This is the third of a three-part series, Resilience in the of the Eye of the Storm, on how Bangladesh has become a leader in coastal resilience.
Over the years, Bangladesh has taken major strides to reduce the vulnerability of its people to disasters and climate change. And today, the country is at the forefront in managing disaster risks and building coastal resilience.
Let’s compare the impact of the Bhola Cyclone of 1970 to the far stronger Cyclone Sidr in 2007. The 1970 cyclone was then the deadliest in Bangladesh’s history, and one of the 10 deadliest natural disasters on record. Official documents indicate that over 300,000 lives were lost, and many believe the actual numbers could be far higher.
By contrast, Sidr was the strongest cyclone to ever make landfall in Bangladesh. This time, fewer than 3,500 people lost their lives. While tragic, this represents about 1% of the lives lost in 1970 or 3% of the nearly 140,000 lost lives in the 1991 cyclone.
The cyclones of 1970 and 1991 were unprecedented in scale. Yet, they steered the country into action.
Bangladesh shifted from a response and relief approach to disaster risk reduction, which made a transformative impact to help minimize the loss of lives.
The foundation of risk reduction was the policy, institutional and regulatory framework that the country adopted. This included the country’s Disaster Management Policy, the National Plan for Disaster Management, the Standing Orders on Disaster and the Disaster Management Act. The government also mobilized communities, developed community-based early warning systems, and built critical protective infrastructure.
The most important example of protective infrastructure is a network of disaster shelters along the coast of Bangladesh, which has proved critical in reducing the number of deaths caused by cyclones. The single largest program for disaster shelters in the country is the World Bank-financed Multipurpose Disaster Shelter Project (MDSP).
MDSP is helping to reduce the vulnerability of the coastal population in Bangladesh to natural disasters through 556 new shelters, 450 rehabilitated shelters, and about 550 kilometers of new rural roads to serve the communities and improve access to shelters. MDSP is also supporting community-based early warning initiatives.
The disaster shelters are multi-purpose in a simple, yet innovative way. They serve as primary schools throughout the year. They also function as community centers.
The shelters are fitted with solar panels and rainwater-harvesting devices. They provide universal access to better accommodate the needs of people with disabilities and the elderly, and include separate rooms for nursing mothers. The facilities also offer a separate floor for livestock. These examples of disaster-inclusive protection are closely in line with the Sendai Framework for Disaster Risk Reduction principles for broader and people-centered approach for efficient and effective risk reduction.
Considering the remote, geographically dispersed locations of the disaster shelters, modern and effective information communication technologies have been embedded in the project design. During the construction phase, simple mobile devices provide a geo-referenced real time snapshot of project implementation. Such tools have been highly effective in enabling systematic monitoring and supervision of construction work progress and safeguards issues. This is, of course, in addition to the regular on-site monitoring of implementation progress.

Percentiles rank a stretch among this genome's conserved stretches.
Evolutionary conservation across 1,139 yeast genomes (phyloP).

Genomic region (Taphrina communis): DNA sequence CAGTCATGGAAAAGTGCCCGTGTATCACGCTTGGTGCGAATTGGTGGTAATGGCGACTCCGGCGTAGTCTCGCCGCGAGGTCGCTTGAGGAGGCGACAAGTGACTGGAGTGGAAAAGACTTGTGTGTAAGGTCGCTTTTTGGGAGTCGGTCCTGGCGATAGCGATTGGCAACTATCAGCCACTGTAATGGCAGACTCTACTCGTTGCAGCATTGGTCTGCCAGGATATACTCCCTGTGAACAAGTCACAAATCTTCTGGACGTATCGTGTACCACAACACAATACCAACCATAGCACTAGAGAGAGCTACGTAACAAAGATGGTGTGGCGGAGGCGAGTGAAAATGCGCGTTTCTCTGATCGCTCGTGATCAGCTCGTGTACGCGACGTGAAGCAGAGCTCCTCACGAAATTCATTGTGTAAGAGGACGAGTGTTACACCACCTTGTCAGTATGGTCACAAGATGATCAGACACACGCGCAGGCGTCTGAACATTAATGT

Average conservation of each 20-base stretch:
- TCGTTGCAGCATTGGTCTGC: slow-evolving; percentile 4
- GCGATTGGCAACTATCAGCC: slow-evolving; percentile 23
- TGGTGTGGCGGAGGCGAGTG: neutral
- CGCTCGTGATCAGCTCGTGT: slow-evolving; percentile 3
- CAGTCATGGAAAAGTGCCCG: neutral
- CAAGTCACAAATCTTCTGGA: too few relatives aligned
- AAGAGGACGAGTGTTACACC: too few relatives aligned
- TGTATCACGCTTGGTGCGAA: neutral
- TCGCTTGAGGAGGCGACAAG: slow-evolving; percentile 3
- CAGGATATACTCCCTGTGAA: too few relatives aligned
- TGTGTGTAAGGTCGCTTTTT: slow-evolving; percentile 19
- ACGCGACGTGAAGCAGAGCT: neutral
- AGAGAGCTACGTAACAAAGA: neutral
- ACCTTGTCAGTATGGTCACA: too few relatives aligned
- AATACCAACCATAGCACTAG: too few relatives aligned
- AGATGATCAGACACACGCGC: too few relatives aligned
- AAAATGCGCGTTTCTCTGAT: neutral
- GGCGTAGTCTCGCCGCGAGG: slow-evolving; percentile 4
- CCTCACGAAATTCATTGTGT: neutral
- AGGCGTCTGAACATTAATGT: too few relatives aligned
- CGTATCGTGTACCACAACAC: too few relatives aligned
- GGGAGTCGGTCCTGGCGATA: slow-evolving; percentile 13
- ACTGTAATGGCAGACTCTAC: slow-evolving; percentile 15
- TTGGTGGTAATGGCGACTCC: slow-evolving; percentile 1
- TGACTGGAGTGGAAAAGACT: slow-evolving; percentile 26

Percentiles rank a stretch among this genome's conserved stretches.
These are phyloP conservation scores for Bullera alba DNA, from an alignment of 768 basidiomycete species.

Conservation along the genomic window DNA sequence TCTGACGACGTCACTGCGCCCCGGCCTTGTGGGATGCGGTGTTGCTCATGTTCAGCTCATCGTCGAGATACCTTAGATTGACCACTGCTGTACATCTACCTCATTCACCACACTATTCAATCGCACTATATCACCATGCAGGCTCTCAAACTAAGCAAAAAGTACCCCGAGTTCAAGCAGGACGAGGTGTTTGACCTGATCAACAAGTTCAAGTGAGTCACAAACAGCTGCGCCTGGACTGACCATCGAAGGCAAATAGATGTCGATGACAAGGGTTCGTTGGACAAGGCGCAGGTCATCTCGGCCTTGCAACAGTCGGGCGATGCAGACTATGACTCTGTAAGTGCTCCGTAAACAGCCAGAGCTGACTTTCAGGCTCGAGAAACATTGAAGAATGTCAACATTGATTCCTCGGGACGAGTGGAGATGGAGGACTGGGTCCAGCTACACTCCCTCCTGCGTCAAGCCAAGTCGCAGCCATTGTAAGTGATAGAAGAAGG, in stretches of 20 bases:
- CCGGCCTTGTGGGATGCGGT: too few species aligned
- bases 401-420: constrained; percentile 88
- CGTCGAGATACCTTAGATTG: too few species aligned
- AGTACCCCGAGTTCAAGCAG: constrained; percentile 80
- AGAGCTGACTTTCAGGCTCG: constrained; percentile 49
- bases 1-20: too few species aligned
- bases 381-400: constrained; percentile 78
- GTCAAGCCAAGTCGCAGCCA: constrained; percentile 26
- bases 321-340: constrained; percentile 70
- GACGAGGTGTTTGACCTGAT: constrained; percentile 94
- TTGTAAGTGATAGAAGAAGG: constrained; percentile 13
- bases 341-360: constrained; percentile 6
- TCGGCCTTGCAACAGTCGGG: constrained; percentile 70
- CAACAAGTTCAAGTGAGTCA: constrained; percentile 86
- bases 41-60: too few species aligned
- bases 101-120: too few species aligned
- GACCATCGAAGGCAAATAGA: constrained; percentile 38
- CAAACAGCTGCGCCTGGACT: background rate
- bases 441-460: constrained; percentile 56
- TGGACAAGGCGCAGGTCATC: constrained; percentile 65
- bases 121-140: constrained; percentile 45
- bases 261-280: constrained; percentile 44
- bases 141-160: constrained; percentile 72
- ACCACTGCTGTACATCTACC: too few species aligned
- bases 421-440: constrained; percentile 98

Overall, these innovations incorporate lessons learnt from the Emergency 2007 Cyclone Recovery and Restoration Project (ECRRP). Upon the completion of both World Bank-financed projects, more than 2 million people will have access to multipurpose disaster shelters. The disaster shelters have proven their value several times already: in 2013 when Cyclone Mahasen required the evacuation of 1 million people in 24 hours, and most recently in May 2017 during Cyclone Mora.
In the last 200 years, tropical storms have claimed about two million lives globally and injured many more.
As such, in a world of changing weather patterns with an increasing frequency and intensity of hazards, the lessons learned from Bangladesh’s remarkable success of its coastal communities are critical to inform other countries.
On my most recent visit to a remote coastal community in Bangladesh, what I remember most are the children I met at the primary school doubling up as a multipurpose disaster shelter, which gave me hope for the future. Perhaps, from these classrooms, where children are living with disasters, will the next transformative innovation of disaster risk management be born.
ECRRP, CEIP Phase I, and MDSP are projects financed by the World Bank—with grant support from the Global Facility for Disaster Reduction and Recovery (GFDRR), the Bangladesh Climate Change Resilience Fund, and the Pilot Program for Climate Resilience—aim to increase the resiliency of vulnerable communities to future disasters and achieve the twin goals of boosting shared prosperity and eradicating extreme poverty.